The Public Library of Science (PLOS) and Cold Spring Harbor Laboratory (CSHL) today announced an expansion of their longstanding partnership to offer authors more options for rapidly and easily sharing their research before publication in a journal. Beginning this month, three PLOS journals, PLOS Medicine, PLOS Neglected Tropical Diseases, and PLOS ONE, will offer authors the option to have their manuscript automatically forwarded to the preprint server medRxiv for posting as a preprint.
The practice of sharing preprints is becoming more prevalent in medicine, with more preprints posted since the beginning of 2020 than in the four previous years combined. The COVID-19 pandemic has driven much of the increase in preprint sharing in medicine, and demonstrated the benefits of rapidly and responsibly sharing findings prior to traditional peer review.
“Since 2018, through our partnership with CSHL, we have posted thousands of manuscripts as preprints on bioRxiv on behalf of researchers in the biological sciences,” said Veronique Kiermer, Chief Scientific Officer, PLOS. “I believe that our support, as publishers, has helped authors gain the confidence to share their results before formal publication. We are delighted to be extending this service to authors in the medical sciences, allowing important research results to be shared early and responsibly to accelerate research. It has never been more important.”
“PLOS has been a much valued partner in bioRxiv’s transformation of communication among bioscientists,” said John Inglis, co-founder of medRxiv and bioRxiv at CSHL. “The further support of such an innovative publisher for medRxiv’s service to the health science research community is immensely encouraging.”
The medRxiv preprint server was launched by CSHL in June 2019 as a not-for-profit, community-based author service that is publisher-independent but integrated with many journals. It currently hosts more than 27,500 manuscripts from 153,000 researchers in 140 countries. PLOS is the first publisher to implement this “journal-to-medRxiv” integration via the Editorial Manager journal submission system and at the scale of PLOS ONE. PLOS ONE alone received more than 19,000 submissions in Public Health and Medicine in 2020.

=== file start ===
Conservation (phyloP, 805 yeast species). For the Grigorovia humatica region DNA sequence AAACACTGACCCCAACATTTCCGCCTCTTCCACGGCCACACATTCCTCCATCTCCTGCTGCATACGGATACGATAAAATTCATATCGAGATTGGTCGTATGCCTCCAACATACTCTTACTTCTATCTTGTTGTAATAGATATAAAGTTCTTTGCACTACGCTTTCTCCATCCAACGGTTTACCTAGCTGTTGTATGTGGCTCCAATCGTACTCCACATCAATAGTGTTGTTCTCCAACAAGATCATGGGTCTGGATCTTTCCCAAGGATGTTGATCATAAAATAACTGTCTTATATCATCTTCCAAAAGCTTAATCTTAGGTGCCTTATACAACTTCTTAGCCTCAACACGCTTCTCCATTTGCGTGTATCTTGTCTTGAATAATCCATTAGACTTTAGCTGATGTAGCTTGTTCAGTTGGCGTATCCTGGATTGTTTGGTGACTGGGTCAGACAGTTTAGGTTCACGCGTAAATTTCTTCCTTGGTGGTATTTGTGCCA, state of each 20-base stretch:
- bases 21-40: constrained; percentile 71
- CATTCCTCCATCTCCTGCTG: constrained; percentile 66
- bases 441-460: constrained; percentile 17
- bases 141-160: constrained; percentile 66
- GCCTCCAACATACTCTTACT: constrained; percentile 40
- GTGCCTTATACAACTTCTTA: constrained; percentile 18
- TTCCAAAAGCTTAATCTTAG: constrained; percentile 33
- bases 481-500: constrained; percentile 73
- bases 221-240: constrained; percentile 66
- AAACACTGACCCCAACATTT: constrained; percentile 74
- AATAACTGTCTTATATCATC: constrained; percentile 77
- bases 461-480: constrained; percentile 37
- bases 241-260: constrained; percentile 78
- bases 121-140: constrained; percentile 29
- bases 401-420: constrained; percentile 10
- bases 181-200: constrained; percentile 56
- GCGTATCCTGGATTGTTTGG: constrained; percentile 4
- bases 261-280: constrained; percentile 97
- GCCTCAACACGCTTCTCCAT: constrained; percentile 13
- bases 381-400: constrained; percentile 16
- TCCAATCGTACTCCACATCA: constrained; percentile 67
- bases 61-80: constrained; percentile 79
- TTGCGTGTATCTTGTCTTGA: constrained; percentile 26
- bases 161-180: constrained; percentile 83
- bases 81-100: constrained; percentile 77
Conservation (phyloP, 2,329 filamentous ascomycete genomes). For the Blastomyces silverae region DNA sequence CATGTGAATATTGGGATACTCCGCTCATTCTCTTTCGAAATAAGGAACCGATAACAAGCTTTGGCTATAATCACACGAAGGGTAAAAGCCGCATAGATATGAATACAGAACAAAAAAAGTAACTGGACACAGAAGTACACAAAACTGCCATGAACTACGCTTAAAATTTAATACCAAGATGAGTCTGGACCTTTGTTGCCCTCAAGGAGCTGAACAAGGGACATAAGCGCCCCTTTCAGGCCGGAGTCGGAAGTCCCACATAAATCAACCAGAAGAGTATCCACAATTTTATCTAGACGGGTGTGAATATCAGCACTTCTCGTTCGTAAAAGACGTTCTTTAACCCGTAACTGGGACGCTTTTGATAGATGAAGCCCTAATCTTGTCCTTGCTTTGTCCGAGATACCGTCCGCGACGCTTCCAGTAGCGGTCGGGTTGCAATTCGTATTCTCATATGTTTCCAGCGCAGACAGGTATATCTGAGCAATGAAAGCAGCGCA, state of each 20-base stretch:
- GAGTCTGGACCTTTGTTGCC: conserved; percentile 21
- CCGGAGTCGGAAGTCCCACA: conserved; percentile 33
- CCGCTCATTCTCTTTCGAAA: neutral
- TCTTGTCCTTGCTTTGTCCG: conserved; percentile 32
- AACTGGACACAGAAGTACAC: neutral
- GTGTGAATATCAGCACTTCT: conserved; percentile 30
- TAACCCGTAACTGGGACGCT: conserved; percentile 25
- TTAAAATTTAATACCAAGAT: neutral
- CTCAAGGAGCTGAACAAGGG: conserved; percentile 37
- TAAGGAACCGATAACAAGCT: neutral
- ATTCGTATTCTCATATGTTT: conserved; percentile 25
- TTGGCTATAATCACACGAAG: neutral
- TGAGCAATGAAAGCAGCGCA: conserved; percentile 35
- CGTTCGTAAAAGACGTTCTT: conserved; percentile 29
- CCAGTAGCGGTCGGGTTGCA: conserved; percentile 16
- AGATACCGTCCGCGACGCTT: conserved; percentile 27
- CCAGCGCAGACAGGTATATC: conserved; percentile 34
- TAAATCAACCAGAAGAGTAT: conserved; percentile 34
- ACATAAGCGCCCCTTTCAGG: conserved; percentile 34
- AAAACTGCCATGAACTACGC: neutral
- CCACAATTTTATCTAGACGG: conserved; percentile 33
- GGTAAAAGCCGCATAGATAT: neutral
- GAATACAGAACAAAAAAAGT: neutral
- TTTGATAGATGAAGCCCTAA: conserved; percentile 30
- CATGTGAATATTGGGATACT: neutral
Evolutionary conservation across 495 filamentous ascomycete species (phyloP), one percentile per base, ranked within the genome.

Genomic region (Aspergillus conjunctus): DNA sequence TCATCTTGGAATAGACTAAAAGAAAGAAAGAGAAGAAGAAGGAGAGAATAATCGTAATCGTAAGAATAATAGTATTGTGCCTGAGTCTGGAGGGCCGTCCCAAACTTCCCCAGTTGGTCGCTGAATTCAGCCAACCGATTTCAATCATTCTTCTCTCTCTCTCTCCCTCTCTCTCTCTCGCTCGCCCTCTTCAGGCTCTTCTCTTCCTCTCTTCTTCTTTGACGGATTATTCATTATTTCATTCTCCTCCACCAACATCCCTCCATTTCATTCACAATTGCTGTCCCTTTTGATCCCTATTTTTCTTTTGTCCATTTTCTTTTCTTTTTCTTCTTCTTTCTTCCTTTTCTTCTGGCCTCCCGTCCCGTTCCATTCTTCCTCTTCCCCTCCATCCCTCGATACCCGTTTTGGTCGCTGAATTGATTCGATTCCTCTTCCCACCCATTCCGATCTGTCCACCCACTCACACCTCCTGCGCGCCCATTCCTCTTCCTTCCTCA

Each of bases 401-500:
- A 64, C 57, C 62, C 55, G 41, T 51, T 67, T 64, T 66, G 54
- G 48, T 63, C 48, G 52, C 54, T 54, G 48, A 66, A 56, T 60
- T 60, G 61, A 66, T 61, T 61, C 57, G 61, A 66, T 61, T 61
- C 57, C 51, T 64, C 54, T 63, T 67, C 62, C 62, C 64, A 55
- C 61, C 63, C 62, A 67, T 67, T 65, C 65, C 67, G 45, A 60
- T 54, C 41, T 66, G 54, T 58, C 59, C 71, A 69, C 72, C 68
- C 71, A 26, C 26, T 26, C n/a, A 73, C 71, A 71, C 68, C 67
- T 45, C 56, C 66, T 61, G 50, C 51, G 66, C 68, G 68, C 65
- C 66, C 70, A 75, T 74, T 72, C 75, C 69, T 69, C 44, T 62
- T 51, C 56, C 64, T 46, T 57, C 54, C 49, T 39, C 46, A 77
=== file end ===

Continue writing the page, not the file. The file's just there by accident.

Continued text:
Responsible preprint posting is essential, especially in fields that impact public health and welfare. MedRxiv has worked closely with the editors of leading medical journals to develop a rigorous preprint screening process. In-house screening looks for nonscientific content, plagiarism, potentially identifying patient details, and ethical approval statements, while volunteer researchers with relevant expertise assess each preprint to confirm that posting will not pose a risk to patients or public health.
PLOS is committed to enhancing the integrity of preprints and confidence in them as research outputs. A key part of its mission has been to act as a catalyst, not only demonstrating the viability of new models through its own operations but also supporting them elsewhere. PLOS has been successful in steadily increasing adoption of preprints by its authors. 14% of all PLOS papers published in 2020 have an associated preprint, a figure that is driven largely by authors of Life Science studies who have used our integration with bioRxiv. PLOS receives an even greater volume of submissions in public health and medicine, and adding medRxiv alongside our existing bioRxiv integration will extend the ease of facilitated posting to more researchers around the world.